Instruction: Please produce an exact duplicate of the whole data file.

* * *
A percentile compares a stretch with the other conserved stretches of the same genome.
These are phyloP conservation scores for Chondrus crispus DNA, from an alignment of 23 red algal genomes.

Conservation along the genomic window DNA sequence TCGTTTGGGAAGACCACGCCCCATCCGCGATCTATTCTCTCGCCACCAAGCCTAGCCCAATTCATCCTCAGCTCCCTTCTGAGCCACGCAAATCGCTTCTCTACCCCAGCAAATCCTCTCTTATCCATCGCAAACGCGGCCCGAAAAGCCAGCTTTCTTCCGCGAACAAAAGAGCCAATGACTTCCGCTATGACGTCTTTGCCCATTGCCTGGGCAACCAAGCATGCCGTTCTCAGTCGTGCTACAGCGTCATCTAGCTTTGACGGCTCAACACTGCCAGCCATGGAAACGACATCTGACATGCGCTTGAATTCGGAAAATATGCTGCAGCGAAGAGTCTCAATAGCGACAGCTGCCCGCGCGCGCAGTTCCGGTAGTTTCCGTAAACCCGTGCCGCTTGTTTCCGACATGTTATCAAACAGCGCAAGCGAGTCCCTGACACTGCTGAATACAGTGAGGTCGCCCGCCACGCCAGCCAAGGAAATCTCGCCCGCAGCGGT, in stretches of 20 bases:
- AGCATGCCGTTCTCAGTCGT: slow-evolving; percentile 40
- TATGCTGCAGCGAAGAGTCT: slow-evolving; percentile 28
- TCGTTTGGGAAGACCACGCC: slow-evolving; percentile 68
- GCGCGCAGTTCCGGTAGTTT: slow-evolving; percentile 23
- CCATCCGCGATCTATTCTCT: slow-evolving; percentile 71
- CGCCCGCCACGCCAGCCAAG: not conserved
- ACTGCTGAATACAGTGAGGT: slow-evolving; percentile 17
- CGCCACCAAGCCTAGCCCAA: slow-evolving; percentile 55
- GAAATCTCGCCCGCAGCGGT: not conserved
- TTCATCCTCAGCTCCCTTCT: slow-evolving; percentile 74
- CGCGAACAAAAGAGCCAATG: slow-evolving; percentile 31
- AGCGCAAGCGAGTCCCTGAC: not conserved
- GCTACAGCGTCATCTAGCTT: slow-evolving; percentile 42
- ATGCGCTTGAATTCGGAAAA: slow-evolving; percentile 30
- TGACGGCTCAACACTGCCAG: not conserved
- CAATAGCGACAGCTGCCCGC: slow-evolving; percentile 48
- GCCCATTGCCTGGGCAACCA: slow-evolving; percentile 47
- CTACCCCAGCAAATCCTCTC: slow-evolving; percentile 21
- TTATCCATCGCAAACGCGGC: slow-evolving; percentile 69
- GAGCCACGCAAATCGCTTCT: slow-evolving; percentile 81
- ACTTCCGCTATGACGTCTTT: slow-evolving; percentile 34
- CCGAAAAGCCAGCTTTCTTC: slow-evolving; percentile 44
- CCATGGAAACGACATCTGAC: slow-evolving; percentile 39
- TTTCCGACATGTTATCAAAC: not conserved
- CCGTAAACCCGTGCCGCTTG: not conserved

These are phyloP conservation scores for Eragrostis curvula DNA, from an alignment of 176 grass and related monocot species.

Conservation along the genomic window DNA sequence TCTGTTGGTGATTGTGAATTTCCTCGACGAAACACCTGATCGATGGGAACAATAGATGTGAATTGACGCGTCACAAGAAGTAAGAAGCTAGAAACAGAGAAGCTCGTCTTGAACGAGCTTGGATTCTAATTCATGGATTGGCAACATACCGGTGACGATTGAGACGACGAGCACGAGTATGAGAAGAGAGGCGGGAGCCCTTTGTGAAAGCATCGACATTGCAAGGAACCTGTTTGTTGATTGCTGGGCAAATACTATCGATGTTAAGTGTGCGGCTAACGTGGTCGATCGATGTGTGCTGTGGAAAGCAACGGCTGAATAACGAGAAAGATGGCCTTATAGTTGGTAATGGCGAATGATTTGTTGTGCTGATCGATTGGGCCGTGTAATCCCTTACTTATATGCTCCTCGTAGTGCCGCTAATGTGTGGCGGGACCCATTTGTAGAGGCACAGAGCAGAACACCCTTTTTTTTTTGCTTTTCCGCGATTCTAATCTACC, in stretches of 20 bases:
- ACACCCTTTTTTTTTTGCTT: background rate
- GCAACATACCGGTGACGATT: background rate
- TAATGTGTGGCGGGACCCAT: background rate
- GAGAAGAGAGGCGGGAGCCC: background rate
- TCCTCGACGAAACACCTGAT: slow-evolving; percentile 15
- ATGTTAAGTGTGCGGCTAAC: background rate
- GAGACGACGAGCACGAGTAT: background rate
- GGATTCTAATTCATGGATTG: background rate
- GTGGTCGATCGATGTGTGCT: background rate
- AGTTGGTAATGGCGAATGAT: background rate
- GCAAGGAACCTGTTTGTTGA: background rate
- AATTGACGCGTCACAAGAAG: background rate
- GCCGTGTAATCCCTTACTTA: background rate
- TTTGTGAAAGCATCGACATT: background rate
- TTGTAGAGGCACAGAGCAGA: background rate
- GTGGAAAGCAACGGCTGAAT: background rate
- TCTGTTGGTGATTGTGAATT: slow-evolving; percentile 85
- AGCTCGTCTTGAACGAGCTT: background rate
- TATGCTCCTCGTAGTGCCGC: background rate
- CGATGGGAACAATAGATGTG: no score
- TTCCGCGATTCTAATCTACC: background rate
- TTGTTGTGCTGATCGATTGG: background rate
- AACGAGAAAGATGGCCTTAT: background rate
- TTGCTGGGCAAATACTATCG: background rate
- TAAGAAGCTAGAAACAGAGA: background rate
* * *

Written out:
A percentile compares a stretch with the other conserved stretches of the same genome.
These are phyloP conservation scores for Chondrus crispus DNA, from an alignment of 23 red algal genomes.

Conservation along the genomic window DNA sequence TCGTTTGGGAAGACCACGCCCCATCCGCGATCTATTCTCTCGCCACCAAGCCTAGCCCAATTCATCCTCAGCTCCCTTCTGAGCCACGCAAATCGCTTCTCTACCCCAGCAAATCCTCTCTTATCCATCGCAAACGCGGCCCGAAAAGCCAGCTTTCTTCCGCGAACAAAAGAGCCAATGACTTCCGCTATGACGTCTTTGCCCATTGCCTGGGCAACCAAGCATGCCGTTCTCAGTCGTGCTACAGCGTCATCTAGCTTTGACGGCTCAACACTGCCAGCCATGGAAACGACATCTGACATGCGCTTGAATTCGGAAAATATGCTGCAGCGAAGAGTCTCAATAGCGACAGCTGCCCGCGCGCGCAGTTCCGGTAGTTTCCGTAAACCCGTGCCGCTTGTTTCCGACATGTTATCAAACAGCGCAAGCGAGTCCCTGACACTGCTGAATACAGTGAGGTCGCCCGCCACGCCAGCCAAGGAAATCTCGCCCGCAGCGGT, in stretches of 20 bases:
- AGCATGCCGTTCTCAGTCGT: slow-evolving; percentile 40
- TATGCTGCAGCGAAGAGTCT: slow-evolving; percentile 28
- TCGTTTGGGAAGACCACGCC: slow-evolving; percentile 68
- GCGCGCAGTTCCGGTAGTTT: slow-evolving; percentile 23
- CCATCCGCGATCTATTCTCT: slow-evolving; percentile 71
- CGCCCGCCACGCCAGCCAAG: not conserved
- ACTGCTGAATACAGTGAGGT: slow-evolving; percentile 17
- CGCCACCAAGCCTAGCCCAA: slow-evolving; percentile 55
- GAAATCTCGCCCGCAGCGGT: not conserved
- TTCATCCTCAGCTCCCTTCT: slow-evolving; percentile 74
- CGCGAACAAAAGAGCCAATG: slow-evolving; percentile 31
- AGCGCAAGCGAGTCCCTGAC: not conserved
- GCTACAGCGTCATCTAGCTT: slow-evolving; percentile 42
- ATGCGCTTGAATTCGGAAAA: slow-evolving; percentile 30
- TGACGGCTCAACACTGCCAG: not conserved
- CAATAGCGACAGCTGCCCGC: slow-evolving; percentile 48
- GCCCATTGCCTGGGCAACCA: slow-evolving; percentile 47
- CTACCCCAGCAAATCCTCTC: slow-evolving; percentile 21
- TTATCCATCGCAAACGCGGC: slow-evolving; percentile 69
- GAGCCACGCAAATCGCTTCT: slow-evolving; percentile 81
- ACTTCCGCTATGACGTCTTT: slow-evolving; percentile 34
- CCGAAAAGCCAGCTTTCTTC: slow-evolving; percentile 44
- CCATGGAAACGACATCTGAC: slow-evolving; percentile 39
- TTTCCGACATGTTATCAAAC: not conserved
- CCGTAAACCCGTGCCGCTTG: not conserved

These are phyloP conservation scores for Eragrostis curvula DNA, from an alignment of 176 grass and related monocot species.

Conservation along the genomic window DNA sequence TCTGTTGGTGATTGTGAATTTCCTCGACGAAACACCTGATCGATGGGAACAATAGATGTGAATTGACGCGTCACAAGAAGTAAGAAGCTAGAAACAGAGAAGCTCGTCTTGAACGAGCTTGGATTCTAATTCATGGATTGGCAACATACCGGTGACGATTGAGACGACGAGCACGAGTATGAGAAGAGAGGCGGGAGCCCTTTGTGAAAGCATCGACATTGCAAGGAACCTGTTTGTTGATTGCTGGGCAAATACTATCGATGTTAAGTGTGCGGCTAACGTGGTCGATCGATGTGTGCTGTGGAAAGCAACGGCTGAATAACGAGAAAGATGGCCTTATAGTTGGTAATGGCGAATGATTTGTTGTGCTGATCGATTGGGCCGTGTAATCCCTTACTTATATGCTCCTCGTAGTGCCGCTAATGTGTGGCGGGACCCATTTGTAGAGGCACAGAGCAGAACACCCTTTTTTTTTTGCTTTTCCGCGATTCTAATCTACC, in stretches of 20 bases:
- ACACCCTTTTTTTTTTGCTT: background rate
- GCAACATACCGGTGACGATT: background rate
- TAATGTGTGGCGGGACCCAT: background rate
- GAGAAGAGAGGCGGGAGCCC: background rate
- TCCTCGACGAAACACCTGAT: slow-evolving; percentile 15
- ATGTTAAGTGTGCGGCTAAC: background rate
- GAGACGACGAGCACGAGTAT: background rate
- GGATTCTAATTCATGGATTG: background rate
- GTGGTCGATCGATGTGTGCT: background rate
- AGTTGGTAATGGCGAATGAT: background rate
- GCAAGGAACCTGTTTGTTGA: background rate
- AATTGACGCGTCACAAGAAG: background rate
- GCCGTGTAATCCCTTACTTA: background rate
- TTTGTGAAAGCATCGACATT: background rate
- TTGTAGAGGCACAGAGCAGA: background rate
- GTGGAAAGCAACGGCTGAAT: background rate
- TCTGTTGGTGATTGTGAATT: slow-evolving; percentile 85
- AGCTCGTCTTGAACGAGCTT: background rate
- TATGCTCCTCGTAGTGCCGC: background rate
- CGATGGGAACAATAGATGTG: no score
- TTCCGCGATTCTAATCTACC: background rate
- TTGTTGTGCTGATCGATTGG: background rate
- AACGAGAAAGATGGCCTTAT: background rate
- TTGCTGGGCAAATACTATCG: background rate
- TAAGAAGCTAGAAACAGAGA: background rate